As part of their eight-week summer employment, Youth in Policing Initiative (YIPI) students are provided the opportunity to secure first-aid and cardiopulmonary resuscitation (CPR) training.
Teenager Stephen Adjei-Bediako was one of the successful 147 participants and he was required to use some of the life-saving exercises just days after receiving his certification.
While riding the streetcar to work at the Mounted Branch where he was assigned, he observed an elderly woman sitting in front of him suddenly falling face forward, hitting her head on the seat in front of her. Adjei-Bediako took action and used his training to stabilize the female before emergency services arrived.
“One of the things I learned during my first-aid training was that you should always stay calm and never panic,” said the Father Henry Carr Secondary School Grade 12 student. “I checked to see if she was breathing and then I elevated her head to clear her airways. She started to cough and blink. Had it not been for the training, I would not have known what to do and who knows what might have happened to the lady. I am glad that I was able to play a part in possibly saving a life.”
Chantel Asamoah, more than any of this year’s YIPI graduates, could appreciate what Adjei-Bediako did.
The Sir John A. Macdonald Collegiate Institute Grade 12 student was given up for dead after spending almost 10 minutes underwater at Woodbine Beach in June 2011. She was standing in knee-deep water on the beach when she was swept away by a huge wave.
Sgt. Andria Cowan, then stationed at 55 Division, was the first emergency responder on the scene and she assumed the role of search manager until lifeguards took over and located Asamoah. Officers also provided critical support to Asamoah’s traumatized family.
Asamoah made a full recovery and was reunited with Cowan during the summer at 42 Division, where the officer is now assigned.
“Prior to this year, I never had a summer job,” said Asamoah who aspires to be a medical doctor. “Andria told me to apply to the YIPI program and I was very fortunate to be selected. I am lucky to be still alive and to be employed during the school break. I have so much to be thankful for.”
Adjei-Bediako and Asamoah were among the latest batch of 157 participants to graduate from the program that brought together students between the ages of 14 and 17 from some of the city’s designated priority neighbourhoods who face significant challenges, including finding summer employment.
Minister of Children and Youth Services, Dr. Eric Hoskins, addressed the graduates a day after announcing that the YIPI program will be expanded to provide 270 new after-school jobs in communities across the province, half of which will be in Toronto.
“I hope you found this to be more than a summer job,” he said. “You have taken on responsibilities and you have seen the importance of having positive role models…I hope this experience helps you realize you are capable of doing great things and that each of you has endless potential.”
In 2008, the YIPI program was permanently incorporated into the Ontario government’s list of youth programs and a year later, the Ministry of Children & Youth Services increased its funding to accommodate a 50 per cent increase in hires.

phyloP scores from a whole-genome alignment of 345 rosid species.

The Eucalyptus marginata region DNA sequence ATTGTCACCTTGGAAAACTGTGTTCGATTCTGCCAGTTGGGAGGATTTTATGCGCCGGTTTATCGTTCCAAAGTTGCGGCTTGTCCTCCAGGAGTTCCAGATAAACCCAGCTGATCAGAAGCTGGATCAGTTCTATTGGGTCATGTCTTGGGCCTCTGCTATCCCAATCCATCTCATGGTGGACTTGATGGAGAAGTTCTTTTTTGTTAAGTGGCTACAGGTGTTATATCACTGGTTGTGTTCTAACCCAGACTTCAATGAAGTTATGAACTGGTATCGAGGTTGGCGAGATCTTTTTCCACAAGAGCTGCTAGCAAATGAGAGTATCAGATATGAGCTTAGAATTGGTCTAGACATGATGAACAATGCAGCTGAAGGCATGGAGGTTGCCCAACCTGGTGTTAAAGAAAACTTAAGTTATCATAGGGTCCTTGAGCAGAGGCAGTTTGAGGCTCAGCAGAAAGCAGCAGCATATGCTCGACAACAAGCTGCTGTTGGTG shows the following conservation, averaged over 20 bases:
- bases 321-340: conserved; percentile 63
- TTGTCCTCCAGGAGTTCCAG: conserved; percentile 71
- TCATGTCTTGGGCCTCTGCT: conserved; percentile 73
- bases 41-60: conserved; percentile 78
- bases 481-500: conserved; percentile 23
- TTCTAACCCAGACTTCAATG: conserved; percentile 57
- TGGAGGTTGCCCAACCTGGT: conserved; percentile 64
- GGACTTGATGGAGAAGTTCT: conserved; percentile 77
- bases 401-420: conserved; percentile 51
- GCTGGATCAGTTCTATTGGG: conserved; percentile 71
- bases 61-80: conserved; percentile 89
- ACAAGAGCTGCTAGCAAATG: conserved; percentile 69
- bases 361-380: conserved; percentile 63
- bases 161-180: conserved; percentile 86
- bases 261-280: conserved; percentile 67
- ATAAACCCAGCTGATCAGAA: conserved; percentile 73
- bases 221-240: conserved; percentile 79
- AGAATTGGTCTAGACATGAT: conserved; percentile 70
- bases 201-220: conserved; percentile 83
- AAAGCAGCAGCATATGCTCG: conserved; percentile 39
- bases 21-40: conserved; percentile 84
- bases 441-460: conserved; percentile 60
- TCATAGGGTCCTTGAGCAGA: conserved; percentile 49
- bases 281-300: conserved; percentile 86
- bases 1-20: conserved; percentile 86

The first year, close to 1,100 youth applied for 100 available spots and this year there were 941 applicants. Of the 907 students who have passed through the program since it was established seven years ago, all with the exception of two, who were fired for being chronically late, have graduated.
The Toronto Police Service Board (TPSB) is an integral part of the YIPI program that also enhances the link between the service and the neighbourhoods it serves.
“I am sure this summer has been a tremendous learning opportunity for you,” said TPSB chair Dr. Alok Mukherjee. “I am confident that each of you will forever be changed by this experience and that it will influence you in the years to come. Remember the lessons that you have learned here…I hope this summer’s experience is only the beginning of what will be an on-going commitment to public service for each one of you.
“Whether you return to work with the Toronto Police Service in the future, as I hope that many of you will do, or partner with us in the community, you will bring to any job or endeavour an approach of professionalism and dedication to duty.”
Adjei-Bediako had already planned to become a police officer before entering the program.
“Now I have contacts and an insight of the work that police officers do,” he said. “I love animals so I was happy that I was posted to the Mounted Unit where I was allowed to ride some of the horses. I enjoyed working with the police and I am looking to become a full-time employee soon.”
Earning $10.90 an hour, the students were exposed to the service’s 17 divisions and 48 support units during the summer.
“The YIPI program has become a very important element of empowering and engaging our young people while getting to know our communities better,” said S/Supt. Kim Greenwood. “You represent what the power of opportunity is all about and you have earned the right to join the YIPI alumni club.”
Westview Centennial Secondary School graduate, Ilyas Wardere, was the proud valedictorian.
“My experience over the last eight weeks has been interesting and unique,” said Wardere, who lives in the Jane & Finch community and was assigned to 23 Division.
“Many of the things I learned over that period will help me in my future endeavours.”
By RON FANFAIR